(PC) Lanier v. Gonzalez et al, No. 1:2009cv01192 - Document 39 (E.D. Cal. 2010)

Court Description: FINDINGS and RECOMMENDATIONS recommending that Defendants' Motion to Dismiss, filed June 26, 2009, be GRANTED, and this action be DISMISSED, without prejudice, based on Plaintiff's failure to exhaust re 1 Prisoner Civil Rights Complaint filed by Ricardo Edwin Lanier and 25 MOTION to DISMISS; Referred to Judge O'Neill; Objections to F&R due by 12/20/2010, signed by Magistrate Judge Gary S. Austin on 11/16/2010. (Martin, S)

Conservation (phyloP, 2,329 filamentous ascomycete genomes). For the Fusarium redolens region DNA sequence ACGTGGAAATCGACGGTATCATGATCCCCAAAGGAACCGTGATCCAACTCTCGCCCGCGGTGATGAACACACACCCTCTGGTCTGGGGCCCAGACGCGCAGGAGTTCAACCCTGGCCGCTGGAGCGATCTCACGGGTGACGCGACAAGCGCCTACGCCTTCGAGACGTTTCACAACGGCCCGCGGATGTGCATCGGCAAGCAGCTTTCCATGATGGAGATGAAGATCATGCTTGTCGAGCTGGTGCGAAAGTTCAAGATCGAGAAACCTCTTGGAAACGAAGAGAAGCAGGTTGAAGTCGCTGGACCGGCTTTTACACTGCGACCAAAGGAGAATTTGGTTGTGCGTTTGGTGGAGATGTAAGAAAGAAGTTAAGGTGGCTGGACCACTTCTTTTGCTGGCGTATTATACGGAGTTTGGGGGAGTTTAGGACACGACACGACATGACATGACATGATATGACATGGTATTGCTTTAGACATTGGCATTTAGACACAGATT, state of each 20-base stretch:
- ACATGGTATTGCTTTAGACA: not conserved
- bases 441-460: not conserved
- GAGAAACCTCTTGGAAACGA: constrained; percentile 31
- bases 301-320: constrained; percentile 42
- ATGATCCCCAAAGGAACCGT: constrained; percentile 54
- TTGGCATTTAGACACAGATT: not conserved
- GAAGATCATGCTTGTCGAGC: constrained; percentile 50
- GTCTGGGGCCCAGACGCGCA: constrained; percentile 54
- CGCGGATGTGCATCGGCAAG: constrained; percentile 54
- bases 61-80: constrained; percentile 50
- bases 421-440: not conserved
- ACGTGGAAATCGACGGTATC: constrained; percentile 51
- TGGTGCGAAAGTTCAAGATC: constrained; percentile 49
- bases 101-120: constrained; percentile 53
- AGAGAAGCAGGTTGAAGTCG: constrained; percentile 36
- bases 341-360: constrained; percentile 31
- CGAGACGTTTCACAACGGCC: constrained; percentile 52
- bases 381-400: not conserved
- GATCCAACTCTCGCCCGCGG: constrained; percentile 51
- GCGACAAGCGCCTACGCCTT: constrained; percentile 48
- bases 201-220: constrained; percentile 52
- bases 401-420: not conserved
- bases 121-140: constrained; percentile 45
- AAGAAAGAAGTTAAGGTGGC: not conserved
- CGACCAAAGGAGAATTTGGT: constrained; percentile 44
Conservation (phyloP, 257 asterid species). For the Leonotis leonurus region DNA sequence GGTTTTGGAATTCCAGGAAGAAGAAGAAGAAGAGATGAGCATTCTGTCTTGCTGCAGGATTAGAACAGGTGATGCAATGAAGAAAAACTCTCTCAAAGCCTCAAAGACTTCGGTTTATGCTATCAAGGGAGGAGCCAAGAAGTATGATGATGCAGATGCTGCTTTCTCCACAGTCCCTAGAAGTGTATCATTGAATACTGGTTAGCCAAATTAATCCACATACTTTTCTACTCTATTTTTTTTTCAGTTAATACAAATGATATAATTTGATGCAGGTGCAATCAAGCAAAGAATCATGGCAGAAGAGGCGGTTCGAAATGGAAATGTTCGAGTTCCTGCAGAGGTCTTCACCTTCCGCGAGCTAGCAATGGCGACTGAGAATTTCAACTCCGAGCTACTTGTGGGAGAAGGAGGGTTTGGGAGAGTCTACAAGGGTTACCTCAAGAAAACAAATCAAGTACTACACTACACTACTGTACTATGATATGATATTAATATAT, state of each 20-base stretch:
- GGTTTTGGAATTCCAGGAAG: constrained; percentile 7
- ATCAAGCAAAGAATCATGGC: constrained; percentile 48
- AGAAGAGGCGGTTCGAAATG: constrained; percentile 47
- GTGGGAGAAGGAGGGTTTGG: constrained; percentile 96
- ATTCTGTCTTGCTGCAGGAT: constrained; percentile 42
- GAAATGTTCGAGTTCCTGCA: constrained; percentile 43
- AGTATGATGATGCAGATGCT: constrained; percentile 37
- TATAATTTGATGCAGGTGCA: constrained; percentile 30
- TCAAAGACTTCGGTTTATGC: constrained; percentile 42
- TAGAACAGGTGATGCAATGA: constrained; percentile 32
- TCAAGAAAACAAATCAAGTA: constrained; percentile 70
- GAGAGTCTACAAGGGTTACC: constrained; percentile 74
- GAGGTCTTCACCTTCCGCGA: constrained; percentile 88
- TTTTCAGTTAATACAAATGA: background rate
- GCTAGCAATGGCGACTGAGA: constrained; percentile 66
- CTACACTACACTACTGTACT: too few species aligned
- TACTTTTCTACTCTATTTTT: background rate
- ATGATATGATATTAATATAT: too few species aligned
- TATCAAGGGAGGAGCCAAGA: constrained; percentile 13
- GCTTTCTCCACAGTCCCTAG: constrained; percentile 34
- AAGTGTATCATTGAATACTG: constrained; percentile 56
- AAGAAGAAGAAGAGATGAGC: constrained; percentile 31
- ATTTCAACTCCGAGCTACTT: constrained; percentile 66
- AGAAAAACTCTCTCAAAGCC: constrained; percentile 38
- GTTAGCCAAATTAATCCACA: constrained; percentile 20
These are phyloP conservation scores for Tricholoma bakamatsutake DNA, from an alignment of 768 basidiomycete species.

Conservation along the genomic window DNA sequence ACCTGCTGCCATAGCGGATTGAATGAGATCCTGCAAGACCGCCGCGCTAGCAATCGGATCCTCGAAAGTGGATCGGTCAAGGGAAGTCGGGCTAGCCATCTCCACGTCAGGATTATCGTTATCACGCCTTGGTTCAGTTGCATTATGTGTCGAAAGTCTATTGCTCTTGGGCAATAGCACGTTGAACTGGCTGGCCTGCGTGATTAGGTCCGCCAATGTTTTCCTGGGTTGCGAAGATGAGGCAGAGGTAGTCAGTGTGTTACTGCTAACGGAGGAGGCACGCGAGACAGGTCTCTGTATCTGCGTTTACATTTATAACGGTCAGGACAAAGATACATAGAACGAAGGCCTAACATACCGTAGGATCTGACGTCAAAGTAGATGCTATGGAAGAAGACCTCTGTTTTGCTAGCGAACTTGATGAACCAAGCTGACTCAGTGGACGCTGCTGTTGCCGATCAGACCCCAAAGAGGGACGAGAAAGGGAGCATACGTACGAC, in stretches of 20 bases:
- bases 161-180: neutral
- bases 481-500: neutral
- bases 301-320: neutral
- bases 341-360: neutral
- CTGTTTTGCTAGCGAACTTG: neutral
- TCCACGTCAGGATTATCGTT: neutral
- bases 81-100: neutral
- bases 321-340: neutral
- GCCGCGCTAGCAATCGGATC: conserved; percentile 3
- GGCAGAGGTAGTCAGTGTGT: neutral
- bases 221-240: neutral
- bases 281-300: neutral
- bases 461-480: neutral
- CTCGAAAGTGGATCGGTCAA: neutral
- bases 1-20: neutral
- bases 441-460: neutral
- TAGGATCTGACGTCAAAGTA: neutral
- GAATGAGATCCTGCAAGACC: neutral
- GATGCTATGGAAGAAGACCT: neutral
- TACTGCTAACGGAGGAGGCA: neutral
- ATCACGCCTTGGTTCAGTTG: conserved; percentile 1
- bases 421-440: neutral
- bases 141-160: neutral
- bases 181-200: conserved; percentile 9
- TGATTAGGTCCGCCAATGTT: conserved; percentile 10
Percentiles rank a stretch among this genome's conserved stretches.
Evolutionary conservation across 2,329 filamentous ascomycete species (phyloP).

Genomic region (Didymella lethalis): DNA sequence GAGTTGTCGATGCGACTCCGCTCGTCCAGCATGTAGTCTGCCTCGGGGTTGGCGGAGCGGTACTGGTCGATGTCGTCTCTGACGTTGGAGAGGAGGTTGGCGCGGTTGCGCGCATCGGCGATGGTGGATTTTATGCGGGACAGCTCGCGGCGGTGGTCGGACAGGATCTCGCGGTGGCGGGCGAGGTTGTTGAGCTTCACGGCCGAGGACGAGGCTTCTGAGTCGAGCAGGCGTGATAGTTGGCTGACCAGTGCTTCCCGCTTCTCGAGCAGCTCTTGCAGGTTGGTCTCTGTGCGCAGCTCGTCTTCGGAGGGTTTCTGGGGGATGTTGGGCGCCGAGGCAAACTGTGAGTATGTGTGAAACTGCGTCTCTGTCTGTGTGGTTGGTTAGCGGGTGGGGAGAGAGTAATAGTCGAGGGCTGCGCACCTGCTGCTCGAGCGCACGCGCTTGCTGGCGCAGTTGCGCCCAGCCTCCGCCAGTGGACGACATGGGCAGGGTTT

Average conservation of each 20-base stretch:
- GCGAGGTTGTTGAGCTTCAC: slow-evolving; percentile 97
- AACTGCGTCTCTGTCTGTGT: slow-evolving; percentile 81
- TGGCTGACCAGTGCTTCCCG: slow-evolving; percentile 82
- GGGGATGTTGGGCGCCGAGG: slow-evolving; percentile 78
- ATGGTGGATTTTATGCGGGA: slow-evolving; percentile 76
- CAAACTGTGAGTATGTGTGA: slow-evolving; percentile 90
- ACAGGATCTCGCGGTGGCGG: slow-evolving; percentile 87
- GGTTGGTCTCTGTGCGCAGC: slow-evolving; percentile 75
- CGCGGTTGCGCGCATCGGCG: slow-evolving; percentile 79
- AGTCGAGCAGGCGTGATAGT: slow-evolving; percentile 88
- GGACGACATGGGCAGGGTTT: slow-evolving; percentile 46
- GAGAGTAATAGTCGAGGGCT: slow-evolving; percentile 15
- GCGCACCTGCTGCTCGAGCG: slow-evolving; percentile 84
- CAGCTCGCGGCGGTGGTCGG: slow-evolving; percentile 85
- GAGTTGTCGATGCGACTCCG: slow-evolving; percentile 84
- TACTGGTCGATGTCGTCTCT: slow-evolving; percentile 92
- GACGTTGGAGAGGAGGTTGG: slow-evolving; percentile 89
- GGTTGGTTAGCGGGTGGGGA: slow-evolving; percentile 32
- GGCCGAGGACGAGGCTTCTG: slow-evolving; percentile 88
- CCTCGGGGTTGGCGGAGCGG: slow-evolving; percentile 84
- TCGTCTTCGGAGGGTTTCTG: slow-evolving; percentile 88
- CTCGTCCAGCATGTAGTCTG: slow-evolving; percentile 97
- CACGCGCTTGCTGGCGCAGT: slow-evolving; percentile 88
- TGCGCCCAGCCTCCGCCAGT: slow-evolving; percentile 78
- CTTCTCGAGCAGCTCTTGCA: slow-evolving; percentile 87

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(PC) Lanier v. Gonzalez et al Doc. 39 1 2 3 4 5 6 7 8 UNITED STATES DISTRICT COURT 9 EASTERN DISTRICT OF CALIFORNIA 10 11 RICARDO EDWIN LANIER, 12 Plaintiff, 13 14 1:09-cv-01192-LJO-GSA-PC FINDINGS AND RECOMMENDATIONS, RECOMMENDING THAT DEFENDANTS' MOTION TO DISMISS FOR FAILURE TO EXHAUST BE GRANTED v. F. GONZALES, WARDEN, et al., (Doc. 25.) 15 Defendants. OBJECTIONS, IF ANY, DUE IN THIRTY DAYS 16 / 17 18 I. BACKGROUND 19 Ricardo Edwin Lanier (“Plaintiff”) is a prisoner proceeding pro se in this civil rights action 20 filed pursuant to 42 U.S.C. § 1983. This action now proceeds with the original Complaint filed by 21 Plaintiff on July 10, 2009, against defendants R. Rodriguez, T. D. Beckner, and L. E. Papillion 22 (“Defendants”), for use of excessive force in violation of the Eighth Amendment.1 On April 30, 23 2010, Defendants filed a motion to dismiss this action under Rule 12(b) for failure to exhaust 24 administrative remedies. (Doc. 25.) On May 11, 2010, Plaintiff filed an opposition to the motion. 25 (Doc. 29.) On May 18, 2010, Defendants filed a reply to Plaintiff's opposition. (Doc. 30.) 26 Defendants' motion is now before the Court. 27 28 1 All other claims and defendants were dismissed from this action by the Court on January 6, 2010, based on Plaintiff’s failure to state a claim. (Doc. 11.) 1 Dockets.Justia.com 1 II. PLAINTIFF’S CLAIMS AND ALLEGATIONS2 2 The events at issue in this action occurred at the California Correctional Institution in 3 Tehachapi, California, where Plaintiff is presently incarcerated. Plaintiff alleges that on May 22, 4 2009, he covered his cell window to protest an earlier cell search in which various items of his 5 personal property were confiscated despite the fact that they were not contraband. Defendant 6 Beckner, a correctional officer, stood outside of Plaintiff’s cell and after the two exchanged heated 7 words, Plaintiff heard footsteps, the tray slot to his door was opened by Defendant Rodriguez, and 8 Defendant Papillion sprayed pepper spray into the cell. Plaintiff complied with orders and was 9 removed from his cell. Defendant Beckner slapped and punched Plaintiff, and tried to provoke him, 10 unsuccessfully. Once Plaintiff was escorted out of the pod and was out of view of other inmates, 11 Defendant Beckner thrust Plaintiff against a wall, which caused a minor contusion on Plaintiff’s 12 upper lip. Defendant Beckner continued to slap and punch Plaintiff as he was escorted outside and 13 to the medical clinic, where he was placed in a holding cell. Plaintiff claims Defendants used 14 excessive physical force against him in violation of the Eighth Amendment. 15 16 III. UNENUMERATED RULE 12(b) MOTION TO DISMISS FOR FAILURE TO EXHAUST 17 Defendants argue that Plaintiff’s allegations against them should be dismissed, because 18 Plaintiff failed to exhaust his administrative remedies. 19 A. 20 Section 1997e(a) of the Prison Litigation Reform Act of 1995 provides that “[n]o action Statutory Exhaustion Requirement 21 shall be brought with respect to prison conditions under [42 U.S.C. § 1983], or any other Federal 22 law, by a prisoner confined in any jail, prison, or other correctional facility until such 23 administrative remedies as are available are exhausted.” Prisoners are required to exhaust the 24 available administrative remedies prior to filing suit. Jones v. Bock, 549 U.S. 199, 211, 127 25 S.Ct. 910, 918-19 (2007); McKinney v. Carey, 311 F.3d 1198, 1199-1201 (9th Cir. 2002). 26 Exhaustion is required regardless of the relief sought by the prisoner and regardless of the relief 27 28 2 This summary includes Plaintiff’s claims in the original complaint found cognizable by the Court on December 24, 2009, and Plaintiff’s related allegations, upon which this case now proceeds. (Doc. 9.) 2 1 offered by the process, Booth v. Churner, 532 U.S. 731, 741, 121 S.Ct. 1819 (2001), and the 2 exhaustion requirement applies to all prisoner suits relating to prison life, Porter v. Nussle, 435 3 U.S. 516, 532, 122 S.Ct. 983 (2002). 4 Section 1997e(a) does not impose a pleading requirement, but rather, is an affirmative 5 defense under which Defendant has the burden of raising and proving the absence of exhaustion. 6 Jones, 127 S.Ct. at 921; Wyatt v. Terhune, 315 F.3d 1108, 1119 (9th Cir. 2003). The failure to 7 exhaust nonjudicial administrative remedies that are not jurisdictional is subject to an 8 unenumerated Rule 12(b) motion, rather than a summary judgment motion. Wyatt, 315 F.3d at 9 1119 (citing Ritza v. Int’l Longshoremen’s & Warehousemen’s Union, 837 F.2d 365, 368 (9th 10 Cir. 1998) (per curium)). In deciding a motion to dismiss for failure to exhaust administrative 11 remedies, the Court may look beyond the pleadings and decide disputed issues of fact. Wyatt, 12 315 F.3d at 1119-20. If the Court concludes that the prisoner has failed to exhaust administrative 13 remedies, the proper remedy is dismissal without prejudice. Id. 14 B. 15 The Court takes judicial notice of the fact that the California Department of Corrections CDCR’s Administrative Grievance System 16 and Rehabilitation (“CDCR”) has an administrative grievance system for prisoner complaints. 17 Cal. Code Regs., tit. 15 § 3084.1 (2007). The process is initiated by submitting a CDC Form 18 602. Id. at § 3084.2(a). Appeals must be submitted within fifteen working days of the event 19 being appealed, and the process is initiated by submission of the appeal to the informal level, or 20 in some circumstances, the first formal level. Id. at §§ 3084.5, 3084.6(c). Four levels of appeal 21 are involved, including the informal level, first formal level, second formal level, and third 22 formal level, also known as the “Director’s Level.” Id. at § 3084.5. In order to satisfy § 23 1997e(a), California state prisoners are required to use this process to exhaust their claims prior 24 to filing suit. Woodford, 548 U.S. at 85; McKinney v. Carey, 311 F.3d. 1198, 1199-1201 (9th 25 Cir. 2002). 26 C. 27 Defendants argue that Plaintiff failed to exhaust his administrative remedies prior to filing 28 Defendant’s Position suit. Defendants submit evidence that Plaintiff’s Appeal log number CCI-09-00992, which 3 1 concerned Plaintiff's excessive force allegations against the Defendants, was not completed until 2 December 22, 2009, over five months after Plaintiff initiated this case on July 10, 2009. 3 (Declaration of Foston, Doc. 25-1at 2 ¶5, and Exh. 1.) 4 D. Plaintiff’s Opposition 5 Plaintiff acknowledges that Appeal log number CCI-09-00992 was not completed until 6 after he filed the Complaint commencing this action. However, Plaintiff argues that he 7 exhausted his remedies because he took all measures to complete the grievance system when he 8 wrote a letter to the Warden on June 3, 2009, informing the Warden of past problems filing 9 grievances, and requesting the Warden to oversee the processing of his Appeal. Opp'n, Doc. 29, 10 Exh. AA at 1-2. Plaintiff also contends that his remedies were exhausted because the Director's 11 Level Decision of December 22, 2009 was issued before the Complaint was served on the 12 Defendants. 13 E. 14 In their reply, Defendants re-assert their argument that Plaintiff failed to exhaust his 15 Defendants' Reply remedies prior to filing this lawsuit, as required by the Ninth Circuit's rules. 16 F. Discussion 17 There is no dispute that Plaintiff’ filed Appeal log number CCI-09-00992, complaining 18 about the excessive force allegations against Defendants at issue in this action. There is also no 19 dispute that Plaintiff completed the grievance process on December 22, 2009, when the 20 Director’s Level Decision was issued, five months after he filed the complaint commencing this 21 lawsuit on July 10, 2009. Plaintiff’s actions – writing a letter to the Warden and completing the 22 grievance process before the complaint was served on Defendants – are insufficient to 23 demonstrate exhaustion. The PLRA requires that prisoners exhaust their available administrative 24 remedies prior to filing suit, and Plaintiff has not done so. Defendants are entitled to dismissal 25 of this action. 26 IV. 27 28 CONCLUSION AND RECOMMENDATION Defendants have met their burden of demonstrating that Plaintiff failed to exhaust prior to filing suit, pursuant to section 1997e(a). Plaintiff’s Appeal log number CCI-09-00992 was not 4 1 exhausted prior to the filing of this action, and Plaintiff has not submitted evidence of any other 2 appeals that satisfy the exhaustion requirement. Therefore, the Court HEREBY 3 RECOMMENDS Defendants’ motion to dismiss, filed June 26, 2009, be GRANTED, and this 4 action be dismissed, without prejudice, based on Plaintiff’s failure to exhaust. 5 These Findings and Recommendations will be submitted to the United States District 6 Court Judge assigned to this action pursuant to the provisions of 28 U.S.C. § 636 (b)(1). Within 7 thirty (30) days after being served with a copy of these Findings and Recommendations, any 8 party may file written objections with the Court and serve a copy on all parties. Such a document 9 should be captioned “Objections to Magistrate Judge’s Findings and Recommendations.” The 10 parties are advised that failure to file objections within the specified time may waive the right to 11 appeal the order of the District Court. Martinez v. Ylst, 951 F.2d 1153 (9th Cir. 1991). 12 13 14 IT IS SO ORDERED. Dated: 6i0kij November 16, 2010 /s/ Gary S. Austin UNITED STATES MAGISTRATE JUDGE 15 16 17 18 19 20 21 22 23 24 25 26 27 28 5